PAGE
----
It's Black and White For Nichols
PHILADELPHIA Midway through the first half of George Mason's 75-65 victory over Drexel on Thursday night, the Patriots' Dre Smith lost control of the basketball near the top of the key. Thinking he couldn't pick up the ball again because a pass to himself would be traveling, Smith stared at the ball for a moment until he realized that Drexel's Scott Rodgers was about to pick it up and take off the other way for an easy basket.
Thinking a violation was better than a fast-break layup, he reluctantly picked up the ball and waited for the whistle.
There was none.
Sitting five rows up in the stands, Henry O. Nichols, retired chairman of Villanova's department of education and human services, was elated.
"You see that?" he said as the baffled Smith threw a pass to Folarin Campbell. "The kid doesn't know the rule. But my guys know it. You can dribble and then fumble and pick the ball up as long as you don't dribble again. A lot of times people get confused about that call. My guys got it right."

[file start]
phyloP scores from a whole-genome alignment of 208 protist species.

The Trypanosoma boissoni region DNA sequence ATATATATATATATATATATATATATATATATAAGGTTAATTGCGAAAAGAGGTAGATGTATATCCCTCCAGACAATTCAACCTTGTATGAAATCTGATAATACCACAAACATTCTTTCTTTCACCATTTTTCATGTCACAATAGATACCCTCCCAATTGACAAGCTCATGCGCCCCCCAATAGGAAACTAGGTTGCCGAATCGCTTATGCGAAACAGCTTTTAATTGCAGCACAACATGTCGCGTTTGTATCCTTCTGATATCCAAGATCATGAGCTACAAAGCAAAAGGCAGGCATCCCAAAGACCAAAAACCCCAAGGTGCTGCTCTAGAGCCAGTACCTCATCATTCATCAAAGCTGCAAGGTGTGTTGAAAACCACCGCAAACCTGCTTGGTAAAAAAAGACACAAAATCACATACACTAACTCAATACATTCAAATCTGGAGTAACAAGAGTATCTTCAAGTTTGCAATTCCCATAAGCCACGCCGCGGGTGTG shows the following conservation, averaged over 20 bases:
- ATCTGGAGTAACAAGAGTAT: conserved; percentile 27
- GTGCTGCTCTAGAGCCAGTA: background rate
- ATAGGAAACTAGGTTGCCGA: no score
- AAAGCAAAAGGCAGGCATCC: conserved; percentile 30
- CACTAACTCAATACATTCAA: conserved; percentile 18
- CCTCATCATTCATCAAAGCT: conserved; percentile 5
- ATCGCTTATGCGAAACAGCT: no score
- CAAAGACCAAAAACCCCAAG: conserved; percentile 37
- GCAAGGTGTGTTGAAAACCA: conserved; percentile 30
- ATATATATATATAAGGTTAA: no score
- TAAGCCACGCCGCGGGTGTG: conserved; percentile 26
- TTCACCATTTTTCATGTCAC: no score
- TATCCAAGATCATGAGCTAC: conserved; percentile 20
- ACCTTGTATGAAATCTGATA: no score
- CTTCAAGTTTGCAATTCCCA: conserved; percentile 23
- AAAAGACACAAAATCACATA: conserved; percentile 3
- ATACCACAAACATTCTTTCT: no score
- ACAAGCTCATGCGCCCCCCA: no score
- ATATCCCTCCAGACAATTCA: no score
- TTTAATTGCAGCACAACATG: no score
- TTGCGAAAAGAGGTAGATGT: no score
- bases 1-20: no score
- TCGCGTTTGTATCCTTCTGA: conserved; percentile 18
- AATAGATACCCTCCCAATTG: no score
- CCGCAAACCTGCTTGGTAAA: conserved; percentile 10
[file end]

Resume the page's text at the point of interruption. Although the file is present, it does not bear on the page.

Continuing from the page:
Nichols's guys were the three referees working the game: Roger Ayers, Mike Eades and Paul Faia. There are about 700 men across the country who referee Division I basketball games. They are known to most in the game as "Hank's guys."
That's because, for the last 22 years, Nichols has been the NCAA's supervisor of basketball officials. That means he has been responsible for the way games are officiated, for how rules are interpreted and for which officials work the NCAA tournament.
"When I was offered the job, I told my dad that I'd been asked to try to straighten out college basketball officiating," Nichols said. "He said, 'Take that job because you'll have it for life since there's no way you'll ever get them straightened out.' "
It didn't stop him from trying.
"When Dave Gavitt came to me with the idea in 1987, the goal was to try to get guys across the country to officiate the same way, not have the ACC be different from the Big Ten and the Big Ten different from the Pac-10," he said. "We wanted to teach guys to ref better, to try to get them to be more consistent. We didn't want them to be another factor when teams played on the road. We wanted them to stand tall and figure out tough situations. I think a lot of that has been accomplished."
That is one reason why Nichols, who is 70, is comfortable with his decision to retire at the end of this season.
"I think 22 years of being in charge of bad calls is enough," he said, smiling. "In truth, it's just time. I want to have more time for my grandchildren."